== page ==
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Dilfer: Titans rushed Locker as QB

NFL analyst Trent Dilfer of ESPN says the Tennessee Titans rushed Jake Locker into the lineup as the starting quarterback last year, and that is the primary reason for his inconsistency.

Dilfer, speaking on 102.5 The Game in Nashville, said the Titans should have hung onto Matt Hasselbeck and let Locker take up to three years to really learn and refine the craf of being an NFL quarterback.

Dilfer said he sees some of his own career and inconsistencies when he watches Locker play.

“It’s development. It’s the little things, the craft of the position, the mechanics, the nuances, the eye placement, the rhythm, the tempo. It’s all these things that you can’t really show somebody that hasn’t held the ball in their hands and done it,” Dilfer said. “The greats make it look so easy because they pay such close attention to the little things. I’m passionate about it because I stunk at it - because I was Jake Locker. I could make any throw. I could do the splash play, I had all the ability in the world, and yet I would miss a gimme.

The topic came up when Dilfer made his weekly appearance on SportsNight with George Plaster, regarding Locker being able to thread the needle on a TD throw to Kendall Wright, but also missing a wide open Kenny Britt on a short slant route that probably would have sealed a win Sunday in Houston.
Dilfer said Locker needed time to perfect his craft as a quarterback before being handed the reins.

“It wasn’t until late in my career when my body broke down that I really started embracing those types of things that allow for consistency, and watching and getting frustrated that guys who were less talented than me were more successful than me that I really got it,” Dilfer said T”he light went off, and I had coaches to help me understand it. That is the training. That is the lonely work, the stuff that nobody sees, that nobody cares about, that nobody wants to hear about that allows you to make the easy play 100 out of 100 times, that allows you to make the complex play look even easier.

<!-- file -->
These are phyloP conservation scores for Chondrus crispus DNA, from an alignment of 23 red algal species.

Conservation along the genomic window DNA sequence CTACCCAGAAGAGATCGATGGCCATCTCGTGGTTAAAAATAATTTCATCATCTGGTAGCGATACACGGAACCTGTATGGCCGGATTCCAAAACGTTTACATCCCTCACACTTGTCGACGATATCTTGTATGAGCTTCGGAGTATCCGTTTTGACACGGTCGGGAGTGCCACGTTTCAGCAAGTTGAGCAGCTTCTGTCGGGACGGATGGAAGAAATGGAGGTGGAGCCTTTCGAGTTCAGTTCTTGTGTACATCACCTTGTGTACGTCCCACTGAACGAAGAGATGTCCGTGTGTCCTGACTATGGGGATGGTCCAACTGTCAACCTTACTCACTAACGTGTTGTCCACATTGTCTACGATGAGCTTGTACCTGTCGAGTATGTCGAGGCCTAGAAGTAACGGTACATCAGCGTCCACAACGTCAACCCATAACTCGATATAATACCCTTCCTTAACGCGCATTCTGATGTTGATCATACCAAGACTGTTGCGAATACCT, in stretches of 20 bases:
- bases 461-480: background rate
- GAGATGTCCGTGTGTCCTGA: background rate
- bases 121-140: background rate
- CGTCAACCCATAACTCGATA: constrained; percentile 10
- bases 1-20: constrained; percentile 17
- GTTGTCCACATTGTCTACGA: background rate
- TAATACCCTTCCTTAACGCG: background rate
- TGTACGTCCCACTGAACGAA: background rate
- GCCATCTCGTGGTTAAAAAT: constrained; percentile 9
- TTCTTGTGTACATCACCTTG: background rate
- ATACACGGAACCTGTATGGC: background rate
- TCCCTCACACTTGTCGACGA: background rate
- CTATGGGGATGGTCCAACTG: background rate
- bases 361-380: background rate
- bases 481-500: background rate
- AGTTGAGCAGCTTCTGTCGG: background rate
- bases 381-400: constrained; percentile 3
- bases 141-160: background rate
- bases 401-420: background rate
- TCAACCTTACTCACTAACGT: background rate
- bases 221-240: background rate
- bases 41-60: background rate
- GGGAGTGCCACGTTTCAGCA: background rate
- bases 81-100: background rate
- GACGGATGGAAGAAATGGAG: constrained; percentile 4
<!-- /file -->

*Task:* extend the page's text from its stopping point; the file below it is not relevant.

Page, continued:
“That’s why I thought Jake should have sat longer. I was very adamant when I did the Monday night game there a couple of years ago. Everyone thought it was because Matthew Hasselbeck and I were buddies. I thought Matthew should have been the starter for three years. Jake needed two-and-a-half or three years to go to the lab and train. His college coaches told me that – Doug Nussmeier, Steve Sarkisian.”

Dilfer said Locker has all the tools and talent to be a top-flight NFL quarterback, but being thrown into the fire last year as the starter has probably hindered his preparation and growth.

“Everybody knew he had a ton of talent. He’s a great kid, he’s tough, he’s a leader. He’s everything you want, but he hasn’t yet had enough of the craftsmanship work. He hasn’t gone to the lab and done the lonely work. Not that he hasn’t wanted to, but he’s always been thrown into the fire and asked to play because of his talent,” Dilfer said. “That’s why I think the best thing the Titans could have done was to have built around Matthew. He was playing at a high level if he could stay healthy you would have won some games, and Jake could have been there getting the lonely work done, so that when he was asked to play, there was more craft to his game that he could embrace the nuances a little bit more.

“I love Jake. He’s one of my favorite people. I think he’s a great talent and a great kid. I get so frustrated watching him play, because he can make the very difficult look very easy, but he can make the very easy look next to impossible.”

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